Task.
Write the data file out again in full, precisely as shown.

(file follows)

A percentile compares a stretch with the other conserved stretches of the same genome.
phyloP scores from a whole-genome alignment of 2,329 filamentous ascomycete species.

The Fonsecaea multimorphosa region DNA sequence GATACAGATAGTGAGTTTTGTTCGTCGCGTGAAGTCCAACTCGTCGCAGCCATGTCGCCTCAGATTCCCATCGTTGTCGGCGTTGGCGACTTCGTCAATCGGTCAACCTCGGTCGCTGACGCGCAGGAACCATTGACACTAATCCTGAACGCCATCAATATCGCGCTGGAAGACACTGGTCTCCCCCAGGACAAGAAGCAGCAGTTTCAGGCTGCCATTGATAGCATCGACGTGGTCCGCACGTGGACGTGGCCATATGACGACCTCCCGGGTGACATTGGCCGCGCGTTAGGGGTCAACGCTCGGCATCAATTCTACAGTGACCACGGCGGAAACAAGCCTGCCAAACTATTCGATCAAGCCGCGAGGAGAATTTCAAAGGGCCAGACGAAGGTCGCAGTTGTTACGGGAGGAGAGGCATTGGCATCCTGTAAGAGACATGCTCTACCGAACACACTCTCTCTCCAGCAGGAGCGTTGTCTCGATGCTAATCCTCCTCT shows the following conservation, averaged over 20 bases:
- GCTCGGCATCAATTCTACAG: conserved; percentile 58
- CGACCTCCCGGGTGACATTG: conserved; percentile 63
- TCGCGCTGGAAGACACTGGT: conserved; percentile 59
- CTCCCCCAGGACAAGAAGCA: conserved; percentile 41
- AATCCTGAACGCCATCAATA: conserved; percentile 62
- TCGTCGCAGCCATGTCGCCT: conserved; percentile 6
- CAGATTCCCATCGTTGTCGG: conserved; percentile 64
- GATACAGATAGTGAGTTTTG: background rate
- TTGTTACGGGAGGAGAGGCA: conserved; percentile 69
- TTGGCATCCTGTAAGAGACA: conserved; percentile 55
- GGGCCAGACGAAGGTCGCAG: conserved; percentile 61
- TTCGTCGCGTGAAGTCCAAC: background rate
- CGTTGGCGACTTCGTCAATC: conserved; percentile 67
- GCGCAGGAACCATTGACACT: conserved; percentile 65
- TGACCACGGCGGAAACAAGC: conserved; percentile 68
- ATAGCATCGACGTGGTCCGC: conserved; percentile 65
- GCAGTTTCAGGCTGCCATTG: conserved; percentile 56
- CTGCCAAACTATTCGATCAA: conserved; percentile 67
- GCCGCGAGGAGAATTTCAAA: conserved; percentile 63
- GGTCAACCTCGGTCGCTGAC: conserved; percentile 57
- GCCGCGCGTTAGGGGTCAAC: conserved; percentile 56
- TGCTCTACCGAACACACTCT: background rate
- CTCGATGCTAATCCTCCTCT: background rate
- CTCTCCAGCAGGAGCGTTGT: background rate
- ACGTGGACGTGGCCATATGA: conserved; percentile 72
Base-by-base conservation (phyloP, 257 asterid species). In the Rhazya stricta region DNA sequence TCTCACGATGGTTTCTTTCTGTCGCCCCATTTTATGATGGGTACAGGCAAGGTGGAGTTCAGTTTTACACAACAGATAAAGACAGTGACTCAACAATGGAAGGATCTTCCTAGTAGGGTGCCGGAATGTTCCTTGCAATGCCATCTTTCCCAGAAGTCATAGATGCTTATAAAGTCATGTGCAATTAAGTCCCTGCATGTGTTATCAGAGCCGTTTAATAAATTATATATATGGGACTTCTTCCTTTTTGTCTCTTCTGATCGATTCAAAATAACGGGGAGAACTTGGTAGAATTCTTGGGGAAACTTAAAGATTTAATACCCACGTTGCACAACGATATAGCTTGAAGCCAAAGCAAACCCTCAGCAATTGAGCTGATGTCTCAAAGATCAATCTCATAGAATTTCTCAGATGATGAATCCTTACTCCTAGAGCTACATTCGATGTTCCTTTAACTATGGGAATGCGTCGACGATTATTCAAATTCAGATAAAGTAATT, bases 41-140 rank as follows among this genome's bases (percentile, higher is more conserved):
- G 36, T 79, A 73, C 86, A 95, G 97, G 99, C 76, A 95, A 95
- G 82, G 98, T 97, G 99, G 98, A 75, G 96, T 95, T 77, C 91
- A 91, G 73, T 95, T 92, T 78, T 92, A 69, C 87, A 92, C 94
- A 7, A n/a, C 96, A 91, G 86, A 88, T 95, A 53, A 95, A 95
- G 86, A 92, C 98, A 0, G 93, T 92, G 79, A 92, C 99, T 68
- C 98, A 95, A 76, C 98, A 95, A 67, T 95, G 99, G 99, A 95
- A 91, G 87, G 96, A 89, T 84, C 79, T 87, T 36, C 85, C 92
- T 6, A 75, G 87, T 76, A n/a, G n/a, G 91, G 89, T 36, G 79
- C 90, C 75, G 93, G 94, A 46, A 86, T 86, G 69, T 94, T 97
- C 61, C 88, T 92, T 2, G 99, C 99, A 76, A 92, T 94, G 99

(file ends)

A percentile compares a stretch with the other conserved stretches of the same genome.
phyloP scores from a whole-genome alignment of 2,329 filamentous ascomycete species.

The Fonsecaea multimorphosa region DNA sequence GATACAGATAGTGAGTTTTGTTCGTCGCGTGAAGTCCAACTCGTCGCAGCCATGTCGCCTCAGATTCCCATCGTTGTCGGCGTTGGCGACTTCGTCAATCGGTCAACCTCGGTCGCTGACGCGCAGGAACCATTGACACTAATCCTGAACGCCATCAATATCGCGCTGGAAGACACTGGTCTCCCCCAGGACAAGAAGCAGCAGTTTCAGGCTGCCATTGATAGCATCGACGTGGTCCGCACGTGGACGTGGCCATATGACGACCTCCCGGGTGACATTGGCCGCGCGTTAGGGGTCAACGCTCGGCATCAATTCTACAGTGACCACGGCGGAAACAAGCCTGCCAAACTATTCGATCAAGCCGCGAGGAGAATTTCAAAGGGCCAGACGAAGGTCGCAGTTGTTACGGGAGGAGAGGCATTGGCATCCTGTAAGAGACATGCTCTACCGAACACACTCTCTCTCCAGCAGGAGCGTTGTCTCGATGCTAATCCTCCTCT shows the following conservation, averaged over 20 bases:
- GCTCGGCATCAATTCTACAG: conserved; percentile 58
- CGACCTCCCGGGTGACATTG: conserved; percentile 63
- TCGCGCTGGAAGACACTGGT: conserved; percentile 59
- CTCCCCCAGGACAAGAAGCA: conserved; percentile 41
- AATCCTGAACGCCATCAATA: conserved; percentile 62
- TCGTCGCAGCCATGTCGCCT: conserved; percentile 6
- CAGATTCCCATCGTTGTCGG: conserved; percentile 64
- GATACAGATAGTGAGTTTTG: background rate
- TTGTTACGGGAGGAGAGGCA: conserved; percentile 69
- TTGGCATCCTGTAAGAGACA: conserved; percentile 55
- GGGCCAGACGAAGGTCGCAG: conserved; percentile 61
- TTCGTCGCGTGAAGTCCAAC: background rate
- CGTTGGCGACTTCGTCAATC: conserved; percentile 67
- GCGCAGGAACCATTGACACT: conserved; percentile 65
- TGACCACGGCGGAAACAAGC: conserved; percentile 68
- ATAGCATCGACGTGGTCCGC: conserved; percentile 65
- GCAGTTTCAGGCTGCCATTG: conserved; percentile 56
- CTGCCAAACTATTCGATCAA: conserved; percentile 67
- GCCGCGAGGAGAATTTCAAA: conserved; percentile 63
- GGTCAACCTCGGTCGCTGAC: conserved; percentile 57
- GCCGCGCGTTAGGGGTCAAC: conserved; percentile 56
- TGCTCTACCGAACACACTCT: background rate
- CTCGATGCTAATCCTCCTCT: background rate
- CTCTCCAGCAGGAGCGTTGT: background rate
- ACGTGGACGTGGCCATATGA: conserved; percentile 72
Base-by-base conservation (phyloP, 257 asterid species). In the Rhazya stricta region DNA sequence TCTCACGATGGTTTCTTTCTGTCGCCCCATTTTATGATGGGTACAGGCAAGGTGGAGTTCAGTTTTACACAACAGATAAAGACAGTGACTCAACAATGGAAGGATCTTCCTAGTAGGGTGCCGGAATGTTCCTTGCAATGCCATCTTTCCCAGAAGTCATAGATGCTTATAAAGTCATGTGCAATTAAGTCCCTGCATGTGTTATCAGAGCCGTTTAATAAATTATATATATGGGACTTCTTCCTTTTTGTCTCTTCTGATCGATTCAAAATAACGGGGAGAACTTGGTAGAATTCTTGGGGAAACTTAAAGATTTAATACCCACGTTGCACAACGATATAGCTTGAAGCCAAAGCAAACCCTCAGCAATTGAGCTGATGTCTCAAAGATCAATCTCATAGAATTTCTCAGATGATGAATCCTTACTCCTAGAGCTACATTCGATGTTCCTTTAACTATGGGAATGCGTCGACGATTATTCAAATTCAGATAAAGTAATT, bases 41-140 rank as follows among this genome's bases (percentile, higher is more conserved):
- G 36, T 79, A 73, C 86, A 95, G 97, G 99, C 76, A 95, A 95
- G 82, G 98, T 97, G 99, G 98, A 75, G 96, T 95, T 77, C 91
- A 91, G 73, T 95, T 92, T 78, T 92, A 69, C 87, A 92, C 94
- A 7, A n/a, C 96, A 91, G 86, A 88, T 95, A 53, A 95, A 95
- G 86, A 92, C 98, A 0, G 93, T 92, G 79, A 92, C 99, T 68
- C 98, A 95, A 76, C 98, A 95, A 67, T 95, G 99, G 99, A 95
- A 91, G 87, G 96, A 89, T 84, C 79, T 87, T 36, C 85, C 92
- T 6, A 75, G 87, T 76, A n/a, G n/a, G 91, G 89, T 36, G 79
- C 90, C 75, G 93, G 94, A 46, A 86, T 86, G 69, T 94, T 97
- C 61, C 88, T 92, T 2, G 99, C 99, A 76, A 92, T 94, G 99